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Previous entries in the 100 Essential Albums of All Time:

Rick Wakeman, Journey to the Centre of the Earth
Metallica, …And Justice for All

100 Essential Albums of All Time – Metallica, …And Justice for All (1988)

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The 1980s were arguably the greatest time in the history of hard rock/heavy metal. A genre that spans back to the late 1960s, hard rock/heavy metal’s onslaught in the 80s was mainly highlighted by the sub-genre known as “hair metal,” or bands that brought the flashy look of glam rock (think David Bowie and T. Rex) to the “leather and chains” look of metal (Judas Priest). While bands such as Bon Jovi, Def Leppard and others seemingly claimed the crown of hard rock/heavy metal, there was another more diverse and deeper group of bands that were under-recognized for their work.

Behind the “hair metal” bands were a quartet of hardcore bands that delivered raw, aggressive and powerful hard rock/metal for their devoted fans. Anthrax, Slayer and Megadeth formed three quarters of that foursome, with Metallica rounding out the group. The San Francisco-based band was in a bit of flux come 1987, however, with several issues facing the band and their future.

In 1987, the band was coming off the untimely death of their bassist, Cliff Burton, who was killed in a bus crash while the band toured Europe in 1986. Burton’s replacement, Jason Newstead, was unproven – he had only played on The $5.98 EP:  Garage Days Re-Revisited recordings and wasn’t considered a “member” of the band – and singer/guitarist James Hetfield was recovering from an arm injury from a skateboarding accident. Toss into the mix that the group was looking for a new record company and it seemed that Metallica’s next move was going to be one of the most important of their careers.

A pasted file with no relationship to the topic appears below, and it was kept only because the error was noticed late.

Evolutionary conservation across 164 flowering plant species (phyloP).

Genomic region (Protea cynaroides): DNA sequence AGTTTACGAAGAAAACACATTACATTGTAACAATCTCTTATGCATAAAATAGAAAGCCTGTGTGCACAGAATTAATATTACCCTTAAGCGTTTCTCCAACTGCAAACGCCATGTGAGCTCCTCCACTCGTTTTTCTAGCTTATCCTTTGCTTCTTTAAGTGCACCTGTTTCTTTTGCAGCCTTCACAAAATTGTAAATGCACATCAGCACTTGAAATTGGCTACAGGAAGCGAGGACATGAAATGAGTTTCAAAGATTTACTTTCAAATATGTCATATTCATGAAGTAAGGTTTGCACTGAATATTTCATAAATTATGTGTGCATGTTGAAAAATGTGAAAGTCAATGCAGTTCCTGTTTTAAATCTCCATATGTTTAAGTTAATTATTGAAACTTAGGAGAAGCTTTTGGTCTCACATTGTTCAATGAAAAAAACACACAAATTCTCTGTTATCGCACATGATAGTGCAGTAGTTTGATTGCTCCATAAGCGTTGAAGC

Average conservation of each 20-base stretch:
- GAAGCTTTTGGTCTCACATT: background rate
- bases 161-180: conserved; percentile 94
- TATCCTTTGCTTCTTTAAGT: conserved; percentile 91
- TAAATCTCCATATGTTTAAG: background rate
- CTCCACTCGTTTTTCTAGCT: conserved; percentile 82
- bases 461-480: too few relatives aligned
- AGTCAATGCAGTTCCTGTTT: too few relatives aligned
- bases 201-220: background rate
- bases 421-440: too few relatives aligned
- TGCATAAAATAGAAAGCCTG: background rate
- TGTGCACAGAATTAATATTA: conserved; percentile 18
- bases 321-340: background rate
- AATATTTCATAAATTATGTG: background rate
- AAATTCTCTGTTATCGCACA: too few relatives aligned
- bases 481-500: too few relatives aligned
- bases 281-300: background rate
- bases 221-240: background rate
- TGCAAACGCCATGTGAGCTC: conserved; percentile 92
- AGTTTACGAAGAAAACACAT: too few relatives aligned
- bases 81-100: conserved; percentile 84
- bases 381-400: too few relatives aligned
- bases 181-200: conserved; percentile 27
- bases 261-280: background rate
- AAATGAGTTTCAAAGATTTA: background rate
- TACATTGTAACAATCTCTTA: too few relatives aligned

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At the start of 1988, Metallica headed to the studios to record the new album and were once again beset with problems. Early mixes of the records weren’t up to their satisfaction, resulting in two different producers being used for the album. Hetfield, the lyricist for much of Metallica’s work, was also writing the words while the album was being recorded. Finally, Newstead wasn’t happy with the lack of “presence” of his bass riffs on the record; depending on who is to be believed, that error fell on the shoulders of the sound mixer or drummer Lars Ulrich, who was also involved in the mixing process.

When the album was released in August 1988, …And Justice for All was recognized as a masterful change in the band, one for the good in many ways. First, the band eschewed the blitzkrieg pace of “speed metal” that had become the hallmark of their earlier work (such as Ride the Lightning and Master of Puppets). Instead, they opted to crafting longer and more complex works. Metallica also worked in many tempo and mood changes, making their compositions more nuanced.

Then there were the lyrics, the words that Hetfield put to these new compositions. The stories told on …And Justice for All weren’t “happy go lucky” ones, delving into such subjects as political malfeasance, legal injustice and other wrongs through such human activities as war and censorship. By far the simmering track “One” became THE song of the album and it has etched its place into rock, metal and Metallica history.

The song itself is a masterpiece, starting off with the sounds of war before quietly moving into the chords of lead guitarist’s Kirk Hammett’s notes of dread to introduce the song. The song slowly builds in intensity, with Hetfield’s snarl commanding attention from the start, while Ulrich and Newstead provide the solid foundation for the song. By the time the double-bass kickers of Ulrich drive the end of the song, Hetfield and Hammett are releasing the hounds of their guitars and Newstead drives the bass line home, the listener is left in awe of the entirety of the song.